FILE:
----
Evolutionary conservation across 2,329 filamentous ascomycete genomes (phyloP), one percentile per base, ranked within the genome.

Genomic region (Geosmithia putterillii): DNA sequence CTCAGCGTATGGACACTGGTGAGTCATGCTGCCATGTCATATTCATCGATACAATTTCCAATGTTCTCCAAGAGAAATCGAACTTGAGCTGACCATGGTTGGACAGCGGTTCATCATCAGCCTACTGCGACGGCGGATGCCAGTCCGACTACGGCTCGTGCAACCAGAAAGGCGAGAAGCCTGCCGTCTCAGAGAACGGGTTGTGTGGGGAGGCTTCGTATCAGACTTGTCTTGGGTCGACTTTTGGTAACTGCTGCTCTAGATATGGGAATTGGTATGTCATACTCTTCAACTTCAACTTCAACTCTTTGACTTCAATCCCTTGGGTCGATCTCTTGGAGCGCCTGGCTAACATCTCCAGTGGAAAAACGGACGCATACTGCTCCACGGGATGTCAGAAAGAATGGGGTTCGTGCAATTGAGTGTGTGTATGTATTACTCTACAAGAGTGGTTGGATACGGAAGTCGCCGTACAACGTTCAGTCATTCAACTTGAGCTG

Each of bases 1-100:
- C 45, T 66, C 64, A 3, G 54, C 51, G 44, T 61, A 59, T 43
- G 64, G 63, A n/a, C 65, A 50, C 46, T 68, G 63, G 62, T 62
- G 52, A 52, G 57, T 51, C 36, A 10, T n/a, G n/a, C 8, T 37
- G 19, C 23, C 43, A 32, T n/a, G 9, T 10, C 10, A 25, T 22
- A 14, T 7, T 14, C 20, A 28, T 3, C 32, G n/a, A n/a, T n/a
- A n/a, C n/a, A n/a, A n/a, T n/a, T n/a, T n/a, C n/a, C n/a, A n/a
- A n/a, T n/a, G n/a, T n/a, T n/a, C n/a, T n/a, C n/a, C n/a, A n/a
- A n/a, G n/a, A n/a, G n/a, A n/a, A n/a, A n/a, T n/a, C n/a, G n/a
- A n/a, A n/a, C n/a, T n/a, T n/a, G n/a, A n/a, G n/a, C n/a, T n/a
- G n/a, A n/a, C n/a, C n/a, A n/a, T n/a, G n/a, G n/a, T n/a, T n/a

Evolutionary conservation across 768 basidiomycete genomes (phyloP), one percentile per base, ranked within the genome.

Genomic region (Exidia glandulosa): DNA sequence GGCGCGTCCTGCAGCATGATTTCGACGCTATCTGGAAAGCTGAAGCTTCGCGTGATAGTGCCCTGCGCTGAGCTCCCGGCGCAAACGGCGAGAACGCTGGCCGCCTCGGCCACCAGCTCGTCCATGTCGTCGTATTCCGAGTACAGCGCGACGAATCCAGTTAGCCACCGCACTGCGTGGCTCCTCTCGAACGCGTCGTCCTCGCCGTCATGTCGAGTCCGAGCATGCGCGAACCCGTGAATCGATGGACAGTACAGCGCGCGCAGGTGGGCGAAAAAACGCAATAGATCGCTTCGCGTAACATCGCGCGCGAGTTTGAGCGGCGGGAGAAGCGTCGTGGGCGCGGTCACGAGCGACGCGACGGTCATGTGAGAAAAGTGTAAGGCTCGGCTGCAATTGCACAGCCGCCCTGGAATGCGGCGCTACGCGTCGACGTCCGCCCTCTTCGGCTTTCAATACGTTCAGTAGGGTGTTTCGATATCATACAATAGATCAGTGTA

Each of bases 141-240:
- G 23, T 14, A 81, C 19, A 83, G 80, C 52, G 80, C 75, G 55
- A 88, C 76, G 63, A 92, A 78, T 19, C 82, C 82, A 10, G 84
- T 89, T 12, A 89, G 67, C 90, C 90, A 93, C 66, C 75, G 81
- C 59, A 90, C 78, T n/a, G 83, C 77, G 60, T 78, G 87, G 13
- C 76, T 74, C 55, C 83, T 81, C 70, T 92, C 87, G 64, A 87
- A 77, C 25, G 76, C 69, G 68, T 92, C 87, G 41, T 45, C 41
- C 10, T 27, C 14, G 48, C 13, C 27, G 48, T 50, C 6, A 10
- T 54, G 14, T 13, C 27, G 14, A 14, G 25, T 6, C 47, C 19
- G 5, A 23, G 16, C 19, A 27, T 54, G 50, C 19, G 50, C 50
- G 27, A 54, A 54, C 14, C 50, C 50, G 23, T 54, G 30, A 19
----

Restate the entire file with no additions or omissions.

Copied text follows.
Evolutionary conservation across 2,329 filamentous ascomycete genomes (phyloP), one percentile per base, ranked within the genome.

Genomic region (Geosmithia putterillii): DNA sequence CTCAGCGTATGGACACTGGTGAGTCATGCTGCCATGTCATATTCATCGATACAATTTCCAATGTTCTCCAAGAGAAATCGAACTTGAGCTGACCATGGTTGGACAGCGGTTCATCATCAGCCTACTGCGACGGCGGATGCCAGTCCGACTACGGCTCGTGCAACCAGAAAGGCGAGAAGCCTGCCGTCTCAGAGAACGGGTTGTGTGGGGAGGCTTCGTATCAGACTTGTCTTGGGTCGACTTTTGGTAACTGCTGCTCTAGATATGGGAATTGGTATGTCATACTCTTCAACTTCAACTTCAACTCTTTGACTTCAATCCCTTGGGTCGATCTCTTGGAGCGCCTGGCTAACATCTCCAGTGGAAAAACGGACGCATACTGCTCCACGGGATGTCAGAAAGAATGGGGTTCGTGCAATTGAGTGTGTGTATGTATTACTCTACAAGAGTGGTTGGATACGGAAGTCGCCGTACAACGTTCAGTCATTCAACTTGAGCTG

Each of bases 1-100:
- C 45, T 66, C 64, A 3, G 54, C 51, G 44, T 61, A 59, T 43
- G 64, G 63, A n/a, C 65, A 50, C 46, T 68, G 63, G 62, T 62
- G 52, A 52, G 57, T 51, C 36, A 10, T n/a, G n/a, C 8, T 37
- G 19, C 23, C 43, A 32, T n/a, G 9, T 10, C 10, A 25, T 22
- A 14, T 7, T 14, C 20, A 28, T 3, C 32, G n/a, A n/a, T n/a
- A n/a, C n/a, A n/a, A n/a, T n/a, T n/a, T n/a, C n/a, C n/a, A n/a
- A n/a, T n/a, G n/a, T n/a, T n/a, C n/a, T n/a, C n/a, C n/a, A n/a
- A n/a, G n/a, A n/a, G n/a, A n/a, A n/a, A n/a, T n/a, C n/a, G n/a
- A n/a, A n/a, C n/a, T n/a, T n/a, G n/a, A n/a, G n/a, C n/a, T n/a
- G n/a, A n/a, C n/a, C n/a, A n/a, T n/a, G n/a, G n/a, T n/a, T n/a

Evolutionary conservation across 768 basidiomycete genomes (phyloP), one percentile per base, ranked within the genome.

Genomic region (Exidia glandulosa): DNA sequence GGCGCGTCCTGCAGCATGATTTCGACGCTATCTGGAAAGCTGAAGCTTCGCGTGATAGTGCCCTGCGCTGAGCTCCCGGCGCAAACGGCGAGAACGCTGGCCGCCTCGGCCACCAGCTCGTCCATGTCGTCGTATTCCGAGTACAGCGCGACGAATCCAGTTAGCCACCGCACTGCGTGGCTCCTCTCGAACGCGTCGTCCTCGCCGTCATGTCGAGTCCGAGCATGCGCGAACCCGTGAATCGATGGACAGTACAGCGCGCGCAGGTGGGCGAAAAAACGCAATAGATCGCTTCGCGTAACATCGCGCGCGAGTTTGAGCGGCGGGAGAAGCGTCGTGGGCGCGGTCACGAGCGACGCGACGGTCATGTGAGAAAAGTGTAAGGCTCGGCTGCAATTGCACAGCCGCCCTGGAATGCGGCGCTACGCGTCGACGTCCGCCCTCTTCGGCTTTCAATACGTTCAGTAGGGTGTTTCGATATCATACAATAGATCAGTGTA

Each of bases 141-240:
- G 23, T 14, A 81, C 19, A 83, G 80, C 52, G 80, C 75, G 55
- A 88, C 76, G 63, A 92, A 78, T 19, C 82, C 82, A 10, G 84
- T 89, T 12, A 89, G 67, C 90, C 90, A 93, C 66, C 75, G 81
- C 59, A 90, C 78, T n/a, G 83, C 77, G 60, T 78, G 87, G 13
- C 76, T 74, C 55, C 83, T 81, C 70, T 92, C 87, G 64, A 87
- A 77, C 25, G 76, C 69, G 68, T 92, C 87, G 41, T 45, C 41
- C 10, T 27, C 14, G 48, C 13, C 27, G 48, T 50, C 6, A 10
- T 54, G 14, T 13, C 27, G 14, A 14, G 25, T 6, C 47, C 19
- G 5, A 23, G 16, C 19, A 27, T 54, G 50, C 19, G 50, C 50
- G 27, A 54, A 54, C 14, C 50, C 50, G 23, T 54, G 30, A 19